The photocharge integration node 16 comprises the inherent gate capacitance of first MOS N-Channel source-follower transistor 20, having a drain connected to a voltage potential VSFD1. The voltage potential VSFD1 may be held fixed at a supply voltage V+ (which may be, for example, about 3-5 volts depending on the technology) or may be pulsed as will be disclosed further herein. The source of MOS N-Channel source-follower transistor 20 forms the output node 22 of the source-follower transistor and is coupled to the drain of MOS N-Channel bias transistor 24 operating as a current source. The source of MOS N-Channel bias transistor 24 is coupled to a fixed voltage potential such as ground. The gate of MOS N-Channel source-follower bias transistor 24 is connected to a bias voltage node. The voltage presented to the bias voltage node sets the bias current flowing through MOS N-Channel source-follower bias transistor 24. This voltage may be fixed, or, as will be disclosed further herein, may be pulsed to conserve power. The use of MOS N-Channel source-follower bias transistor 24 is optional in the present invention. As will be disclosed herein, this device is used in combination with a saturation level transistor to implement an auto-exposure detection function.

The output node 22 of the source-follower transistor is coupled to a capacitive storage node 26 (represented in FIG. 1 as a dashed line capacitor). In some embodiments of the present invention, the output node 22 of the source-follower transistor is coupled to the capacitive storage node 26 through a MOS N-Channel transfer transistor 28. The gate of MOS N-Channel transfer transistor 28 is coupled to a XFR line upon which a XFR signal may be asserted. MOS N-Channel transfer transistor 28 is an optional element in the storage pixel sensor of the present invention.

The capacitive storage node 26 comprises the inherent gate capacitance of second MOS N-Channel source-follower transistor 30, having a drain connected to a source-follower-drain (SFD) potential and a source. The source of second MOS N-Channel source-follower transistor 30 is coupled to COLUMN OUTPUT line 32 through MOS N-Channel row select transistor 34. The gate of MOS N-Channel row select transistor 34 is coupled to a ROW SELECT line 36.

Second MOS N-Channel source-follower transistor 30 is preferably a large device, having its gate sized at 10 to 100 times the area of first MOS N-Channel source-follower transistor 20. The other transistors in the circuit, first MOS N-Channel source-follower transistor 20, are preferably sized to near minimum length and width.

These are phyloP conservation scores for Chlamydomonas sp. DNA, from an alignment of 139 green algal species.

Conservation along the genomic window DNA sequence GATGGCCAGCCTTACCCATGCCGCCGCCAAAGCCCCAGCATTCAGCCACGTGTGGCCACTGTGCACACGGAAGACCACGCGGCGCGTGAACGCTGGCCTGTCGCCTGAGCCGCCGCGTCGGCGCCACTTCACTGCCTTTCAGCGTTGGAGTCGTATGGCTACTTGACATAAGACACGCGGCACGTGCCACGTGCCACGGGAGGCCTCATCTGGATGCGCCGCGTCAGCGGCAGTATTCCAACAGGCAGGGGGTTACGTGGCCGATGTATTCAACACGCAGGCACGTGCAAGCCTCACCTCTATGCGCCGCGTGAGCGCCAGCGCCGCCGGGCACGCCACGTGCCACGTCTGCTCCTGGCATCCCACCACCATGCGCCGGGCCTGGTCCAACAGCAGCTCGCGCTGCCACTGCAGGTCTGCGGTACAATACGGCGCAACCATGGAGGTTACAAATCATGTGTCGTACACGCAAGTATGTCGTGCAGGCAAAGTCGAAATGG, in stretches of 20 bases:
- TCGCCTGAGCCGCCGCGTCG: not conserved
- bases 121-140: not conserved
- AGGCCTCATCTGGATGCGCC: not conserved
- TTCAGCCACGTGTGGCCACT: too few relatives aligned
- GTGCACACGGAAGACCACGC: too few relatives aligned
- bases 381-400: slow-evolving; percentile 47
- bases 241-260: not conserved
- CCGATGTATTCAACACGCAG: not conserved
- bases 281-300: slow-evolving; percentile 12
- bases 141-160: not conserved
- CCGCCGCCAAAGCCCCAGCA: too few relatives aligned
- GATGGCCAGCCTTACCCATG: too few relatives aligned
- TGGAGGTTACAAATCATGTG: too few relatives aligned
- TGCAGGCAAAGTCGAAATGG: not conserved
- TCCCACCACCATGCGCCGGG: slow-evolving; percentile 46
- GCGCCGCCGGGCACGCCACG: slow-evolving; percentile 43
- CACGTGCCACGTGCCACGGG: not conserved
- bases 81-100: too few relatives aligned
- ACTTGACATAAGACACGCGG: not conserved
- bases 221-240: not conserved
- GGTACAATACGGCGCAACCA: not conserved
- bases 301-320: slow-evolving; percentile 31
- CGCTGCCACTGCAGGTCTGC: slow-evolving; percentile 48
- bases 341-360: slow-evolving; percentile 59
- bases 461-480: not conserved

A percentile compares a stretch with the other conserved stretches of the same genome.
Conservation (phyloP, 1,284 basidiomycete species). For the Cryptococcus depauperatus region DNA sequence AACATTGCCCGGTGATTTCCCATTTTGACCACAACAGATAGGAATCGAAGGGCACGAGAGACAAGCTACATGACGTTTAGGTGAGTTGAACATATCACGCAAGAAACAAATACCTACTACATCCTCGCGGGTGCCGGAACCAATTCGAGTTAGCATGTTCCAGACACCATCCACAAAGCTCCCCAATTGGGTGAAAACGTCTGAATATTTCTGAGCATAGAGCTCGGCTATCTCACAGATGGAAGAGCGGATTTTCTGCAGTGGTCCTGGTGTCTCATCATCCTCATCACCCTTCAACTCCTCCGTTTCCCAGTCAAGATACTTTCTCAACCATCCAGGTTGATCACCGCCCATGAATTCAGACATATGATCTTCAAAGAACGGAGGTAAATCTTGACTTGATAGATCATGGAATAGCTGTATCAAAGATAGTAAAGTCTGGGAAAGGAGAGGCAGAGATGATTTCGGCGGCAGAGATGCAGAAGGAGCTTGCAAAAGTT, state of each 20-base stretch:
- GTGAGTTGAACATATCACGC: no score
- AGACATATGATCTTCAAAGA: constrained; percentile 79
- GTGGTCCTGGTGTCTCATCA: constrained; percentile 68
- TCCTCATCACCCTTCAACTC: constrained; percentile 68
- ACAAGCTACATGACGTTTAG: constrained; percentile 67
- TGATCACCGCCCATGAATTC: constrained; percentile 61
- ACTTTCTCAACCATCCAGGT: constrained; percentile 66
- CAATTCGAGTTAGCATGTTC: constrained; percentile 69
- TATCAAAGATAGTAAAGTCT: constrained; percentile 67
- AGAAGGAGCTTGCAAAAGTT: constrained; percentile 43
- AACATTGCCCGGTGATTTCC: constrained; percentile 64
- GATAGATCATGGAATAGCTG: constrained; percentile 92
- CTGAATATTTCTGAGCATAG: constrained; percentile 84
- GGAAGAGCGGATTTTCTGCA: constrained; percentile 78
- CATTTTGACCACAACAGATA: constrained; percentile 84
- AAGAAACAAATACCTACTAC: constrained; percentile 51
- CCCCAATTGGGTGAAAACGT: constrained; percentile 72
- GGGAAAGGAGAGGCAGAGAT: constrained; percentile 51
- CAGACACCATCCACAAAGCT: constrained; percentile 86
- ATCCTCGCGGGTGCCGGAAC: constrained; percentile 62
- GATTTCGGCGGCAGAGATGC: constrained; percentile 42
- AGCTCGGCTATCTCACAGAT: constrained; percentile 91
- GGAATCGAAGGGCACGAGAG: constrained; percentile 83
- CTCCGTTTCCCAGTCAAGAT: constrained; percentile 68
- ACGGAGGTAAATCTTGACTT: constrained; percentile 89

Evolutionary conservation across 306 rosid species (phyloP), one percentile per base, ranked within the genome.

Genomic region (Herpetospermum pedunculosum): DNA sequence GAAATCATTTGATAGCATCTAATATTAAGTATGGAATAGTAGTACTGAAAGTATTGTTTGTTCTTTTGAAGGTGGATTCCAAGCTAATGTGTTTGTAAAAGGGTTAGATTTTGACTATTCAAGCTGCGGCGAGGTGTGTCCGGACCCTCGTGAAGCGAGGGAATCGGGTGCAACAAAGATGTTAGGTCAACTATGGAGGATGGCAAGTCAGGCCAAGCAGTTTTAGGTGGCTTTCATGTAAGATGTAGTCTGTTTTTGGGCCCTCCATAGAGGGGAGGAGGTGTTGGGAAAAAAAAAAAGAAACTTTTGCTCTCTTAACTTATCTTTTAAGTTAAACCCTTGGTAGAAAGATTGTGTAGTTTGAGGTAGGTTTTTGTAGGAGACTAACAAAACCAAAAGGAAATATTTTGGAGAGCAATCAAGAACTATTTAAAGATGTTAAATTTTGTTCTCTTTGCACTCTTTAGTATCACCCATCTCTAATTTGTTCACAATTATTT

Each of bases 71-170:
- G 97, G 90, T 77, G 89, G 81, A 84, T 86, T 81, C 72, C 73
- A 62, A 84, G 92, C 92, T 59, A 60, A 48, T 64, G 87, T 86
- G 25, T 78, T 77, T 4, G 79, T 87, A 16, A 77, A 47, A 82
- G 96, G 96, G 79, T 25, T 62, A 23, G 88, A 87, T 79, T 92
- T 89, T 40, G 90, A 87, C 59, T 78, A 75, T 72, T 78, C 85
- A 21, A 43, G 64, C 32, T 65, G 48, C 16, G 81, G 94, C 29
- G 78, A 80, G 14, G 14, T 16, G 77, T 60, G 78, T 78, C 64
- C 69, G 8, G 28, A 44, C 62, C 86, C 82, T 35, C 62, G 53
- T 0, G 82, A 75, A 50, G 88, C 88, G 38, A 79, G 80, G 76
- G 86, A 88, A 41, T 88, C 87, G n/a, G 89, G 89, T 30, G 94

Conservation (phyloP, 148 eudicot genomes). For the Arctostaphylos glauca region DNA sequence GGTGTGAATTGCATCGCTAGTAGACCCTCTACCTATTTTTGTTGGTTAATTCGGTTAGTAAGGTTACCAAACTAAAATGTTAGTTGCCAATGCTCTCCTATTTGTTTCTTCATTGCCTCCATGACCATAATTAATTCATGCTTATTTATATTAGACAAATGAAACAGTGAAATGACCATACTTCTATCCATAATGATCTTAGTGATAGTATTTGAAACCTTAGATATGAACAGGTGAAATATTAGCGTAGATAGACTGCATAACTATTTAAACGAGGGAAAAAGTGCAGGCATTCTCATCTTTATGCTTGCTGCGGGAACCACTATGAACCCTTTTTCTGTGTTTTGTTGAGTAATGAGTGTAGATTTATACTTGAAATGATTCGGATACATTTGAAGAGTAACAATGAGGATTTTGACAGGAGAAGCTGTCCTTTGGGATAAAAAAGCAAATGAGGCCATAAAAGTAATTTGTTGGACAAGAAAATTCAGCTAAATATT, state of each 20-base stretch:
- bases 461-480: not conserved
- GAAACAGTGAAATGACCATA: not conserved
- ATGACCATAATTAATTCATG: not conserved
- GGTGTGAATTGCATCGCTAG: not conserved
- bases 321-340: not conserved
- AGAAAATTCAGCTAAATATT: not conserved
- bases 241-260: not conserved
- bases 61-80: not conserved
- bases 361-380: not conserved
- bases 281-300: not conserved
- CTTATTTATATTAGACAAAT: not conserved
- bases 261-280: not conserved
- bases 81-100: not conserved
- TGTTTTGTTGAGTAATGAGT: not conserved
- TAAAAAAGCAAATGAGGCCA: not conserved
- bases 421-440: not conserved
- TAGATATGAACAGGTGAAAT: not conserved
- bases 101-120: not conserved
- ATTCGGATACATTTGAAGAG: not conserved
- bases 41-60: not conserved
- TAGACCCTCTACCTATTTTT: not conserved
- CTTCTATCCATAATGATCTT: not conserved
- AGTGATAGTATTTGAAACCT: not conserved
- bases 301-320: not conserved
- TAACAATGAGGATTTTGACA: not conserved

Use of a bias transistor 24 in the storage pixel sensor of the present invention can change the operating characteristics of the pixel sensor in a beneficial way. The first source-follower is working against a controlled current source, which may be more well controlled than when working against only the capacitive load of the storage node capacitance of the second source follower transistor 30.

To increase the input-to-output voltage gain of either source follower transistor 20 or 30, it is possible to pulse its drain terminal (as disclosed in FOV-013 for the readout follower). If the drain of the first source follower transistor 20 is pulsed, current will flow only when it is high, so the pixel saturation disclosed with reference to auto-exposure circuit 40 can be monitored only while it is high. It may be advantageous to pulse drain of the first source follower transistor 20 with a low duty cycle to save power during exposure. Pulsing drain of the first source follower transistor 20 also keeps the photodiode and barrier source/drain voltages lower during the time the drain is low, which can beneficially reduce voltage-dependent leakage at those nodes. If the BARRIER and VR voltages are adjusted for proper barrier operation with the drain low, then the barrier transistor 14 will tend to turn off while the drain of the first source follower transistor 20 is pulsed, so the charge on the photodiode 12 will not be disturbed. The exposure needs to end with the drain high to capture the final state on the storage node.